Senior Forest School Officer Katie Dearden says, “We are so pleased to be continuing our fantastic forest school work in our two cities. We’re extremely thankful to players of People’s Postcode Lottery for their support. Their generosity means we now have an amazing opportunity to bring this wonderful experience to more children, young people and teachers.”
The project, which has been running since 2015 in Manchester and 2017 in Liverpool, enables the Lancashire Wildlife Trust to work with selected schools, offering pupils free forest school sessions for a year, installing outdoor classrooms and training teachers to lead their own sessions.
In an age when there are concerns that spending too much time indoors, looking at screens and academic pressures are all affecting children’s health and development, forest school offers a safe and supportive environment in which children can develop skills, grow in confidence and cultivate an interest in nature. Building dens, searching for insects, climbing trees and splashing in mud can be interpreted as frivolous play but academic research shows that active play is the main way in which children learn. Plus as well as learning about nature, children who play outside develop better language skills, are fitter, and have fewer behavioural problems.
The funding for 2019 means that, not only can the Trust continue their work in schools, they can now take the project even further.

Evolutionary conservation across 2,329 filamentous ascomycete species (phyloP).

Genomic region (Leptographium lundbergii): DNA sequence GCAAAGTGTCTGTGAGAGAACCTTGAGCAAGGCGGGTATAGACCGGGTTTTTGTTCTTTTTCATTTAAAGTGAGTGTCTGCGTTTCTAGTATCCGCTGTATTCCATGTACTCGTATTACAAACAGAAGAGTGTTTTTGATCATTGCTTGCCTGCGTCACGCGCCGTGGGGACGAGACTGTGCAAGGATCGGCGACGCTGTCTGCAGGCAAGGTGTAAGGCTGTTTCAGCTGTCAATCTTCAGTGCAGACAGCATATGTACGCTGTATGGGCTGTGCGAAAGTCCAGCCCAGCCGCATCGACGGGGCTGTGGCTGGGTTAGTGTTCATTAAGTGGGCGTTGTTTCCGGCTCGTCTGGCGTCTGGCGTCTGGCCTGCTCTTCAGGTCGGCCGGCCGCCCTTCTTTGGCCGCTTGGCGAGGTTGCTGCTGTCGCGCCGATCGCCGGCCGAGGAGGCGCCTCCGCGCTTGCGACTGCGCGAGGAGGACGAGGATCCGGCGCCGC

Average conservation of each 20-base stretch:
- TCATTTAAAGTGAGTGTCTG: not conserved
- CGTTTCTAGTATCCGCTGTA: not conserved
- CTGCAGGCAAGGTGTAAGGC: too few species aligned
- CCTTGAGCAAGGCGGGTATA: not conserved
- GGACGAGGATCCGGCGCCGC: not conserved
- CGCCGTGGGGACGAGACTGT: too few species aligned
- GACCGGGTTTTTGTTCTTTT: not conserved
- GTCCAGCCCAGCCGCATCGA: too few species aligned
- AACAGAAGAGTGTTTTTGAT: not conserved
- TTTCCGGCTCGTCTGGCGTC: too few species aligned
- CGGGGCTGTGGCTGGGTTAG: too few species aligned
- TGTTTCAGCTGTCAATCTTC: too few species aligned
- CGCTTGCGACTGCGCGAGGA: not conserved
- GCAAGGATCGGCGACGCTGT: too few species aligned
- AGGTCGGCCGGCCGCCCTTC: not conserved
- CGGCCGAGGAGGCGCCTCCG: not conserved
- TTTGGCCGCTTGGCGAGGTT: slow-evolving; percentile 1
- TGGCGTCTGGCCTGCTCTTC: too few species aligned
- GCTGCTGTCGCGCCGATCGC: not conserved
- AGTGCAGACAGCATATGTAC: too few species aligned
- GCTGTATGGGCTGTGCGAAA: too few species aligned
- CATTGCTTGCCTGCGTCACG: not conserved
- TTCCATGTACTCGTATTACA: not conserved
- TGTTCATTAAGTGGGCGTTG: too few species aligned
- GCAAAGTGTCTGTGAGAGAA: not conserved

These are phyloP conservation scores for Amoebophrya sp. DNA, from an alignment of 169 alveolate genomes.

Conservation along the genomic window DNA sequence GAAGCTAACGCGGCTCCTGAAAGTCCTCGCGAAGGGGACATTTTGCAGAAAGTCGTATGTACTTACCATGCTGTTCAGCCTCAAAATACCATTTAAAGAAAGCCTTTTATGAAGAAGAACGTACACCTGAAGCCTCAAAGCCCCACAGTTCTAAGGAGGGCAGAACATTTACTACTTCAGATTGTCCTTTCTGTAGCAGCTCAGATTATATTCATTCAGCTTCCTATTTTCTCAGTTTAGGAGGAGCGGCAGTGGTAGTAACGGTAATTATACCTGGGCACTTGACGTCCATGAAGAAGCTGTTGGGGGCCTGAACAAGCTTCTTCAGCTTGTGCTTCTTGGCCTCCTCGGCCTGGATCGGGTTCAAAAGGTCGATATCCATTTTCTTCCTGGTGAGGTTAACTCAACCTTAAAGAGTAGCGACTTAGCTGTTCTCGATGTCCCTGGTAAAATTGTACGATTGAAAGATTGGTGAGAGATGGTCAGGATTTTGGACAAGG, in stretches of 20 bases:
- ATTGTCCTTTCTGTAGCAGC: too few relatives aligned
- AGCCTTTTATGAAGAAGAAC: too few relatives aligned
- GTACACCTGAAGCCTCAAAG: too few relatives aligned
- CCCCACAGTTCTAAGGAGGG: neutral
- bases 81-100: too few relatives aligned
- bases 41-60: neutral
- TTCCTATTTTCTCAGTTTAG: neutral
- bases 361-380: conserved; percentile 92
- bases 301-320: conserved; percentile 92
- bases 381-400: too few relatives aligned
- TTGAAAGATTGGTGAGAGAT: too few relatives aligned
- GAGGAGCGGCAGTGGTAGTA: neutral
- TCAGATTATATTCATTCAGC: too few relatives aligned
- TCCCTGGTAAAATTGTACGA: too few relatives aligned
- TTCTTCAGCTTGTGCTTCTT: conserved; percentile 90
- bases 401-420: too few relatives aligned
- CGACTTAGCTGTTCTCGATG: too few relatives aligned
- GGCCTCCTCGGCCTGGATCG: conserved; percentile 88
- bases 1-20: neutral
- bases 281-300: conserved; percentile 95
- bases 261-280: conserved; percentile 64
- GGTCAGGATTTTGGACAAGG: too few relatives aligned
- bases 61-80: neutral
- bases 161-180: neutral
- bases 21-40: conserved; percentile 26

Katie says, “On top of working with partner schools for a whole calendar year, our plan for 2019 is to offer free forest school taster days to other education facilities which are interested. Any school in Liverpool or Manchester could potentially benefit from the project.
“We are also going to set up an outdoor play programme for pre-schoolers called Nature Tots that engages little ones with wildlife. We already run Nature Tots sessions on a handful of our sites in Lancashire and Bolton and, thanks to players of People’s Postcode Lottery, families in Manchester and Liverpool can join in the fun too.”
Forest School Officer Louise Gaffing says, “Every child benefits from taking part in forest school. It’s a different dynamic to classroom-based learning and many children feel more comfortable being outside – they can explore their own interests and learn at their own pace rather than sticking to curriculum topics. It’s common for children who struggle in school or who are very quiet to find their voices and confidence when they’re out in the woods. The children are very respectful and supportive of each other, working together to make dens and play games. Teachers often comment that friendship groups become more fluid with children who don’t normally associate at school playing together.”
To date the Lancashire Wildlife Trust’s Forest School project has worked with twenty-two schools and two nurseries, trained sixty-eight teachers to be level three Forest School leaders and installed numerous outdoor learning facilities. They’ve engaged over 2000 children with the project so far and hope to reach thousands more in the future.